We’re in the countdown to Thanksgiving and the showroom has been filled with the rich aromas of the holiday. This week’s recipe is an adaptation of one made especially for the GE Monogram Built-In Oven with Advantium® Speedcook Technology. This recipe is great to use with leftover cooked turkey from Thanksgiving, but I swapped in ground turkey to give it more of a meatloaf consistency. 

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Zesty Pork Loin with Bacon Jam and Rosemary Roasted Potatoes

gallery November 4, 2016 Leave a response

If you saw Chef Vance’s recent bacon jam recipe, you would have seen his recommendation to use it as a burger topper. This week, he incorporated it into a marinade for a zesty pork loin. As you start thinking about your Thanksgiving menu, consider serving pork as an alternative (or add-on) for those who don’t like turkey. This versatile meat can be slow roasted and sliced thin just as you would the turkey.  Keep reading for Vance’s method, his quick potato prep and feedback about baking it in the Sharp Super Steam Oven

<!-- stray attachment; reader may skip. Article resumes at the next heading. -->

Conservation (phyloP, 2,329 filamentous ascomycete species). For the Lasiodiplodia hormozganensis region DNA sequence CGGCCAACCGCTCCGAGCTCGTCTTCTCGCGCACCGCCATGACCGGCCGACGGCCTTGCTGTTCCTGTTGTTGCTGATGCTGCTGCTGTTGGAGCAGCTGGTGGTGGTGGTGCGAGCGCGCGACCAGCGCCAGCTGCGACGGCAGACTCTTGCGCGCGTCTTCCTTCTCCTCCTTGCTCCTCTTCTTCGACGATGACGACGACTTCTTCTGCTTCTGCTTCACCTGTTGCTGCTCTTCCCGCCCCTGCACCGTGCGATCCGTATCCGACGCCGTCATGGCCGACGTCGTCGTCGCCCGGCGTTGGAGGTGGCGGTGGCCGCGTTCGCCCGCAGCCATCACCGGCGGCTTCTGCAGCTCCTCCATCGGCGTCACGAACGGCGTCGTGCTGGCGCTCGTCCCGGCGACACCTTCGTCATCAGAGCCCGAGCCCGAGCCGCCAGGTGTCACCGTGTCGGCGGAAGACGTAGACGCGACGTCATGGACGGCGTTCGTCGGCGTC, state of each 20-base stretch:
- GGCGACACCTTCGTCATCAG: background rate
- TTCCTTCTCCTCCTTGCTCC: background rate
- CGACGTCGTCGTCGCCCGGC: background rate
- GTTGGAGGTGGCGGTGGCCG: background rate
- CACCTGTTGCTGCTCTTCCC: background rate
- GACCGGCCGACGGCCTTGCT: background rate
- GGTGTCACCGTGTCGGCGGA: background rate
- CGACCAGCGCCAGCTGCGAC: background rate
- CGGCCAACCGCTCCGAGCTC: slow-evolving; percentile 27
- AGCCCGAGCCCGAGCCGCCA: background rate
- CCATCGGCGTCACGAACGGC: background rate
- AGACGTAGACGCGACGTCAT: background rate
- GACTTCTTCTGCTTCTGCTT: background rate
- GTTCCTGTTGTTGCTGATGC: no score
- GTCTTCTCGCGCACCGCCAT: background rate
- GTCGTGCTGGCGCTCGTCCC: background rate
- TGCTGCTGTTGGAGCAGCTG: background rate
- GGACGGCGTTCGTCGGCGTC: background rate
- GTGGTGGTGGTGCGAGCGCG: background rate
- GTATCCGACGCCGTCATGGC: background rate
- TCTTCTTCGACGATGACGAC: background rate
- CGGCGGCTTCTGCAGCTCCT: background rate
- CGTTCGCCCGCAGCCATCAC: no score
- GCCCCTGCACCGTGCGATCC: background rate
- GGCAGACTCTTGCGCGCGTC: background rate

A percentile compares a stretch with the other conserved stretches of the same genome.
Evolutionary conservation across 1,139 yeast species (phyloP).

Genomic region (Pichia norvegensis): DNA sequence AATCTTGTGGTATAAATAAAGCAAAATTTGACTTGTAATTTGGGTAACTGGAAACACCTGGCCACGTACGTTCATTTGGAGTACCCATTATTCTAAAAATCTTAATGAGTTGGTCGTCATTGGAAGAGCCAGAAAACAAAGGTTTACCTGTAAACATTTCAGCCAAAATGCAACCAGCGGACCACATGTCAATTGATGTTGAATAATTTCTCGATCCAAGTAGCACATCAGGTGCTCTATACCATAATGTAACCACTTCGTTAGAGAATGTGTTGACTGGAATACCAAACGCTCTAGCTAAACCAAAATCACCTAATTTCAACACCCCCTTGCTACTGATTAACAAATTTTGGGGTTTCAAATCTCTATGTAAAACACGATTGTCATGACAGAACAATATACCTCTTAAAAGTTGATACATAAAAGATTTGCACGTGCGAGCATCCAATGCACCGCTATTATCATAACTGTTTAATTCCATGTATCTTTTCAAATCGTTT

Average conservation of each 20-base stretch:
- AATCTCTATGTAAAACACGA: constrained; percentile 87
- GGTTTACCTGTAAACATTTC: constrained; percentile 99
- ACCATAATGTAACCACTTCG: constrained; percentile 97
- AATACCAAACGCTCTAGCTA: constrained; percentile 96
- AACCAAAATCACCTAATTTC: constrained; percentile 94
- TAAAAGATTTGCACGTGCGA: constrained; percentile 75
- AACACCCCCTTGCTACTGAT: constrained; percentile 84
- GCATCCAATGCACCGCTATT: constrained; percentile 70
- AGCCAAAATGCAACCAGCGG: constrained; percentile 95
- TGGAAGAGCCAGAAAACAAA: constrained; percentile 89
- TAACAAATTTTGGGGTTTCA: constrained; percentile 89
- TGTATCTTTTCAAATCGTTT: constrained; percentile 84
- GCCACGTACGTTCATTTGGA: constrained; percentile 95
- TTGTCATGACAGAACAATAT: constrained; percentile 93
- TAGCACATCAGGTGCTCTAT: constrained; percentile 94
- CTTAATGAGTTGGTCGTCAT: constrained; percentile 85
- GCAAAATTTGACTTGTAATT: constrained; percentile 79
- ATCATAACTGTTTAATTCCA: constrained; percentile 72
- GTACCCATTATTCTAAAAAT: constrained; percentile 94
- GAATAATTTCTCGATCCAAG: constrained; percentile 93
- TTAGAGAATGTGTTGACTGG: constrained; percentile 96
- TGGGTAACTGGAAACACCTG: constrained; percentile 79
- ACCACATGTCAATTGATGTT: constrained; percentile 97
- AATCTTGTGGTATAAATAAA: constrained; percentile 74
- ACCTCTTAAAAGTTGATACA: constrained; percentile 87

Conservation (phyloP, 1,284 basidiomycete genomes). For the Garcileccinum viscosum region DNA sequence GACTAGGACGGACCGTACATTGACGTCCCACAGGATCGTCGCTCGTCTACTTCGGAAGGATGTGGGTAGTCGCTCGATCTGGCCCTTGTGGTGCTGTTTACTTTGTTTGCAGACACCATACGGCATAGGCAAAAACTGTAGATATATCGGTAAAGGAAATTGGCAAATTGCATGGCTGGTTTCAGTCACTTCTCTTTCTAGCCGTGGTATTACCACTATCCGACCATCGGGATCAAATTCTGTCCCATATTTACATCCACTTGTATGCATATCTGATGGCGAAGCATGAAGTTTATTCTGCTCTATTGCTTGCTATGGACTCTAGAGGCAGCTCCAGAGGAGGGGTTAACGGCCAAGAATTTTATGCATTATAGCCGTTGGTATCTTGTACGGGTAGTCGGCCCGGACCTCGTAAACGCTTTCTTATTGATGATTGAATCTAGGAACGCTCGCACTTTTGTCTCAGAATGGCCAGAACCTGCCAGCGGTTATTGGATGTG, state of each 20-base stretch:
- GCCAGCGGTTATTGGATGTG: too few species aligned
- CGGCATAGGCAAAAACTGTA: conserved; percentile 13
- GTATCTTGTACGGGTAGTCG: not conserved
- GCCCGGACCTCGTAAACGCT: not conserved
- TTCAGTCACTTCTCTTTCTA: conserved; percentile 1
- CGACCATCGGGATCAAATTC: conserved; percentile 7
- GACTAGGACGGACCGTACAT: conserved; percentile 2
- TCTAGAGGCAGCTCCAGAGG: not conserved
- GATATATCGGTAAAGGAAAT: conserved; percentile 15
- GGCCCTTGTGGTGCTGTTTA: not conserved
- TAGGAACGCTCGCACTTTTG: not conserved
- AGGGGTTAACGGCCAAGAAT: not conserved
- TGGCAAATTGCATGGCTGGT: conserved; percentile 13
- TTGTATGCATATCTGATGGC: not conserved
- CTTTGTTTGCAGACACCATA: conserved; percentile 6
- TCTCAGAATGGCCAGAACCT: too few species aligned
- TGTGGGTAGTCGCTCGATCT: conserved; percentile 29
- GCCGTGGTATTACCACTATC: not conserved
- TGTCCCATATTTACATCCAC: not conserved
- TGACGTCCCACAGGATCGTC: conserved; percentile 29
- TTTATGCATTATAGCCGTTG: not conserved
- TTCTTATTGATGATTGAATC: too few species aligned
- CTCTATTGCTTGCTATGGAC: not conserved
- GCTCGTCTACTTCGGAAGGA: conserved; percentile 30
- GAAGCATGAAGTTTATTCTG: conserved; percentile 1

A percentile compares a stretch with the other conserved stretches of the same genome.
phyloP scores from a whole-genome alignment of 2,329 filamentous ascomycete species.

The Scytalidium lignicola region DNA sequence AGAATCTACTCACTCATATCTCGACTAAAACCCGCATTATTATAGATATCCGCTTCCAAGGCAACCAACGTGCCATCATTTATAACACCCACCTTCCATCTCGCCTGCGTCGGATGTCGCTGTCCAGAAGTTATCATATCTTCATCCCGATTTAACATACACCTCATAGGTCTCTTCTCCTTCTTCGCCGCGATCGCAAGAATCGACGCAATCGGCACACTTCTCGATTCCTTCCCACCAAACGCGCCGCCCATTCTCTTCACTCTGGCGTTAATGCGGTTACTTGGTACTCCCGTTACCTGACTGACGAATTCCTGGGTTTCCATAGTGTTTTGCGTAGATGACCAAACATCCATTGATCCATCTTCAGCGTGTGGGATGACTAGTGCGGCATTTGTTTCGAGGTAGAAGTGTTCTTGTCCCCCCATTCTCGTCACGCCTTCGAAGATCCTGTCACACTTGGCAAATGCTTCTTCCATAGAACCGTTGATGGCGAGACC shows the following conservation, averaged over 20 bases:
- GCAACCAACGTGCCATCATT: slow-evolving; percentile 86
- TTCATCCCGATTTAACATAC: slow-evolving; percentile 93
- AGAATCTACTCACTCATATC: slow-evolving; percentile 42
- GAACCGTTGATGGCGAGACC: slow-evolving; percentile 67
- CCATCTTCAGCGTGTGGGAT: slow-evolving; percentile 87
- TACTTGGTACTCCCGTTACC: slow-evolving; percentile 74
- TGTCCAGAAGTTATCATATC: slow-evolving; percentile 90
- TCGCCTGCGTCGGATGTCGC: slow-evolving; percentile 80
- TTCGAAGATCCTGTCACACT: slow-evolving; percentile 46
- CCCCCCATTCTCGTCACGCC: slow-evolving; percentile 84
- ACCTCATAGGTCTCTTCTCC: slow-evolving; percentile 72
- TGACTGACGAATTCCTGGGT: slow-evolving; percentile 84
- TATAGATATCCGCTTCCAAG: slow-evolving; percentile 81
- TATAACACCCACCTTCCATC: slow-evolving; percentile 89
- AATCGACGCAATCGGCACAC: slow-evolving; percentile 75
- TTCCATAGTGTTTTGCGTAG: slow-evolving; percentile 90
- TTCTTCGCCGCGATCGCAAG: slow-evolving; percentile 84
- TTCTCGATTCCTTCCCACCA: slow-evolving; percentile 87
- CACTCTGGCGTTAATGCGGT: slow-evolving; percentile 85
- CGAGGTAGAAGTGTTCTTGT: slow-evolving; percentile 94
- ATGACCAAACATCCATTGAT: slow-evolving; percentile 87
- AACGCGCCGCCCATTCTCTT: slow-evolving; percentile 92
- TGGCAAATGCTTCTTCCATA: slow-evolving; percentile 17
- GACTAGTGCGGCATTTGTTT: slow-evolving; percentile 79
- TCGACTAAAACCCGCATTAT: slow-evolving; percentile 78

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Bacon Jam!!

standard October 26, 2016 Leave a response
Bacon Jam | Mrs. G's Appliance Chef

Who couldn’t use some bacon jam in their life? If you thought you’ve seen all the bacon food products that were possible, you can now add spreadable bacon to the list. And there are many uses for it too: spread on some toasted bread, enjoy as a snack on apples, use as one of your burger toppings, or make a gourmet grilled cheese with brie and bacon jam. Using a recipe by Martha Stewart, Vance prepared the bacon jam on the Jenn-Air induction cook-top instead of the slow-cooker like the original calls for.